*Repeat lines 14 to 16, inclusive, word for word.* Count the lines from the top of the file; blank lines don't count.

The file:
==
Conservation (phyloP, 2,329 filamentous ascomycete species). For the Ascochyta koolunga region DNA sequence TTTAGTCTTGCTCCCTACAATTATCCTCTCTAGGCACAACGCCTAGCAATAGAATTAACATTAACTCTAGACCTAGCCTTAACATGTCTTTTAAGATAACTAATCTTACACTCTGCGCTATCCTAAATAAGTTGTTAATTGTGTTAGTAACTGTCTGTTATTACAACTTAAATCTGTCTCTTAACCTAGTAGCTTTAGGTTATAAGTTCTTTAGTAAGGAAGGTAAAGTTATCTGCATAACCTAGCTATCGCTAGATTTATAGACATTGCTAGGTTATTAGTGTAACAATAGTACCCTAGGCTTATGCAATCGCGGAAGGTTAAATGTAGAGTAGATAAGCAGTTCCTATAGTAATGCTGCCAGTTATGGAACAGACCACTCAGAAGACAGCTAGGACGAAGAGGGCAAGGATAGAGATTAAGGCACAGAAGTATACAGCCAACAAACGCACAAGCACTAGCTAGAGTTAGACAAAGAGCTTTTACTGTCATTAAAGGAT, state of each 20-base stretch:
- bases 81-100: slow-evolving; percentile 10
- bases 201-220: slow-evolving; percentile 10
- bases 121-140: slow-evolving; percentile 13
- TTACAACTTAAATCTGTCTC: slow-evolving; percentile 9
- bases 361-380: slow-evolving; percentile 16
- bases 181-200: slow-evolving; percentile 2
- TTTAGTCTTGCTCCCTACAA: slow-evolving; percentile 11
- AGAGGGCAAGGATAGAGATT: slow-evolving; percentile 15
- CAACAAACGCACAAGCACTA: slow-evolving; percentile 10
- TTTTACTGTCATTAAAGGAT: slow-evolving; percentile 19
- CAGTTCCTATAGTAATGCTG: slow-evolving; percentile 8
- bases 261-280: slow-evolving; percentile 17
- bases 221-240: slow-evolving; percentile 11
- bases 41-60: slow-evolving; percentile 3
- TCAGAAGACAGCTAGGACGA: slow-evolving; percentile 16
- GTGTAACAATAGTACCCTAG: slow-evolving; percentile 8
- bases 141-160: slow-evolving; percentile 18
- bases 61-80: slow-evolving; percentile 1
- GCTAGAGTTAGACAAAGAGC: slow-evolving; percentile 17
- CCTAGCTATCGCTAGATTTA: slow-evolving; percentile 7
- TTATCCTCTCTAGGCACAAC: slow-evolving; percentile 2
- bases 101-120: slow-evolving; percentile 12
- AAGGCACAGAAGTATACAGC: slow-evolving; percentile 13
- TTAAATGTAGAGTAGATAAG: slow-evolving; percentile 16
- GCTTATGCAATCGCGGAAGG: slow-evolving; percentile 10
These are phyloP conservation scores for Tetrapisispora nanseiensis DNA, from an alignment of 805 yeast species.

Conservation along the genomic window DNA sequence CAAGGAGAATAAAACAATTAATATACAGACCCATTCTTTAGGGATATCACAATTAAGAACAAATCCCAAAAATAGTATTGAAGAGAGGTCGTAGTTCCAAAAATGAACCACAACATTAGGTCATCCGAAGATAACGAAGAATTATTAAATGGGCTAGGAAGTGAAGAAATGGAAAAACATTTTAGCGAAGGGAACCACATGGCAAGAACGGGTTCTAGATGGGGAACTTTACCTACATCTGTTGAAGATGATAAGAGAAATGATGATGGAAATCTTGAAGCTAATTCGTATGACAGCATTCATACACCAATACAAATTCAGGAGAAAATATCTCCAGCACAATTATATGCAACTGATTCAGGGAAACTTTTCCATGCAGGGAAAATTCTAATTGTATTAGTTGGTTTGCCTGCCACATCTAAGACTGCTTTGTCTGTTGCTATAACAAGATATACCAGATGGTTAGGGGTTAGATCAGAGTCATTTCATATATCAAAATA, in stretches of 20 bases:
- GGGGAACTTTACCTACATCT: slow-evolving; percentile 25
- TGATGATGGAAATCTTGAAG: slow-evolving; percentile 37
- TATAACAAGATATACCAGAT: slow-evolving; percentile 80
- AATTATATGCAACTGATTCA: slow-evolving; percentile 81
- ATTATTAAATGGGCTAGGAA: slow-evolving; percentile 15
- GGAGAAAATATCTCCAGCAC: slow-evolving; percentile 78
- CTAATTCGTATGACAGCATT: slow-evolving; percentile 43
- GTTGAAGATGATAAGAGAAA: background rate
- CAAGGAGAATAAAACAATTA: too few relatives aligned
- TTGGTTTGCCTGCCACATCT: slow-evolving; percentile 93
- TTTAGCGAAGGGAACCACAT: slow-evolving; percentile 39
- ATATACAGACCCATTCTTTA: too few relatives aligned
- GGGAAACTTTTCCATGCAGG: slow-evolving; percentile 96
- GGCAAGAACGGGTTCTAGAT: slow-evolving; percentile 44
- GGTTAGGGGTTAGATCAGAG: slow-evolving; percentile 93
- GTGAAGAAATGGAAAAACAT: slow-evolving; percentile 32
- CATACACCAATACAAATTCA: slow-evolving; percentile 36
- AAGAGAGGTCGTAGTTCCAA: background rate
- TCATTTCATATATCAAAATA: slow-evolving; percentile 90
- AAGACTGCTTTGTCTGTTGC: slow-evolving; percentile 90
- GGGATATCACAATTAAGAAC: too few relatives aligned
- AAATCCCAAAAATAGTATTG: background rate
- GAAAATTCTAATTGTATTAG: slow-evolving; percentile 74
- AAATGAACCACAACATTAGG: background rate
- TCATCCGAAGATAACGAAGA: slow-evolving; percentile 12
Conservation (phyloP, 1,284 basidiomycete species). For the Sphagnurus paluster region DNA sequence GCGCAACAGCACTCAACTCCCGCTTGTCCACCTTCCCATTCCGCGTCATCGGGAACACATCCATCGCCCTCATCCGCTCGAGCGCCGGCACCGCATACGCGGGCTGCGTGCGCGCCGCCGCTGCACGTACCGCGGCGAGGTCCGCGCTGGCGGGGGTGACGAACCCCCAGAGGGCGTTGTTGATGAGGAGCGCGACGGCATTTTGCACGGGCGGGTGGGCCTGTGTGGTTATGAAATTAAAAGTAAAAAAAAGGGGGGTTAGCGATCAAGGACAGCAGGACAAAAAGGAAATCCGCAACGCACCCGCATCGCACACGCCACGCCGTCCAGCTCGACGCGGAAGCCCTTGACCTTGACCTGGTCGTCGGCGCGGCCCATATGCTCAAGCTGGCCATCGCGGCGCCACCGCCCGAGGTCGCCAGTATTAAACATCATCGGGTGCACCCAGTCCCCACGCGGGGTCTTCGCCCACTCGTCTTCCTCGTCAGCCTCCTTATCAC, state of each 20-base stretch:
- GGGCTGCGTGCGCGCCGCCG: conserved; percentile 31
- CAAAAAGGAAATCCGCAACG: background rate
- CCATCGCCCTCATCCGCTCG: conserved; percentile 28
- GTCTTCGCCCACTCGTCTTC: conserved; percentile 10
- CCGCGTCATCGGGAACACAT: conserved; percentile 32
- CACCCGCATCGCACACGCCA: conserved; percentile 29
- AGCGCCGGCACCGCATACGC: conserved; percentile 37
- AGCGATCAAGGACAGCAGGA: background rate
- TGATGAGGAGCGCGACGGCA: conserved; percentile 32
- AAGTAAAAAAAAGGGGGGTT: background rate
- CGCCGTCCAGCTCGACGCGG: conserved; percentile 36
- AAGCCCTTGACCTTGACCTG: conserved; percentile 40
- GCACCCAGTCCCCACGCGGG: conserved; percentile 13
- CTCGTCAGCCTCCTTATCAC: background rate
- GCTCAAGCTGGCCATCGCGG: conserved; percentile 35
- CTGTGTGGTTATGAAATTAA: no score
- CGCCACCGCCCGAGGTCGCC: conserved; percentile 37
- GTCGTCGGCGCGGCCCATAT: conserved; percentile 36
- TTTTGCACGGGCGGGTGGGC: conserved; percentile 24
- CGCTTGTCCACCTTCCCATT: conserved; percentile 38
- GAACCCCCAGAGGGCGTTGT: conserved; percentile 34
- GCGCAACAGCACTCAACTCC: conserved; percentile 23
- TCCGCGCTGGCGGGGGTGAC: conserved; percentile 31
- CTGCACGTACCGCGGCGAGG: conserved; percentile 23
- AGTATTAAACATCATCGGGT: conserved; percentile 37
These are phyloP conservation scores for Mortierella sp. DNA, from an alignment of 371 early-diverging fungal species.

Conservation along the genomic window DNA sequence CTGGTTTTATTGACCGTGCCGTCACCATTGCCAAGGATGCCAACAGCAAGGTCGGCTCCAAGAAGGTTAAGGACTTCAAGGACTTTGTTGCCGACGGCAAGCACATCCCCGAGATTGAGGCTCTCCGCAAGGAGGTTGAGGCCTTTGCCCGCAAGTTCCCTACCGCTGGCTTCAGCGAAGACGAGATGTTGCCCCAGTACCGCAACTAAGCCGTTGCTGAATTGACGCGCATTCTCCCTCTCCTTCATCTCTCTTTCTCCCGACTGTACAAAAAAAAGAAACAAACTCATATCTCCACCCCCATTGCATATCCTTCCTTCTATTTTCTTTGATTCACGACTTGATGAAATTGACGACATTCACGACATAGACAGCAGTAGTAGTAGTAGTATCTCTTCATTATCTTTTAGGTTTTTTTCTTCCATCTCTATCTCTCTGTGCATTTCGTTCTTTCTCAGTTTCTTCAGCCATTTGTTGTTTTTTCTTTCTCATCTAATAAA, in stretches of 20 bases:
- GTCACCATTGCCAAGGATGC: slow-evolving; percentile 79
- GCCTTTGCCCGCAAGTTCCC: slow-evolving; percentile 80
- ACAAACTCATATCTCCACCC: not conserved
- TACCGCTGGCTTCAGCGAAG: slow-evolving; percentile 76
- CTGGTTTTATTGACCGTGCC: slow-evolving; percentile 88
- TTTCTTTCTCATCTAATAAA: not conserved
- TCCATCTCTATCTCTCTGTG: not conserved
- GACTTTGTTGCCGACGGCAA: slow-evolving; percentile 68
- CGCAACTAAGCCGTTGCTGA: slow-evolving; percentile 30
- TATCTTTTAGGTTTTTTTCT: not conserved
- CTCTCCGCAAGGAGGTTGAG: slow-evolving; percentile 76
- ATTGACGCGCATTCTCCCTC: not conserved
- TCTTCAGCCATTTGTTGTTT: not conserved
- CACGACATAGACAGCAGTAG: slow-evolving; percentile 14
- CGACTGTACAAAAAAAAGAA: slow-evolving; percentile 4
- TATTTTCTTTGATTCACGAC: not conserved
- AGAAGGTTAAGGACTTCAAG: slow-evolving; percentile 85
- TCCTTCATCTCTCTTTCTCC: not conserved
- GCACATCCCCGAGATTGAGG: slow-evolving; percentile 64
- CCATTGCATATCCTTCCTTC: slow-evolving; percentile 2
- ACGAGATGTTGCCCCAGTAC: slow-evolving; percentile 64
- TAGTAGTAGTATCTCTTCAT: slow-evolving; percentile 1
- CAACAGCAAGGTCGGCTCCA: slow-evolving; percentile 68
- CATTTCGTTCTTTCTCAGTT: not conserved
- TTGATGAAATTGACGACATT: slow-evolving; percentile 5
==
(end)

- bases 221-240: slow-evolving; percentile 11
- bases 41-60: slow-evolving; percentile 3
- TCAGAAGACAGCTAGGACGA: slow-evolving; percentile 16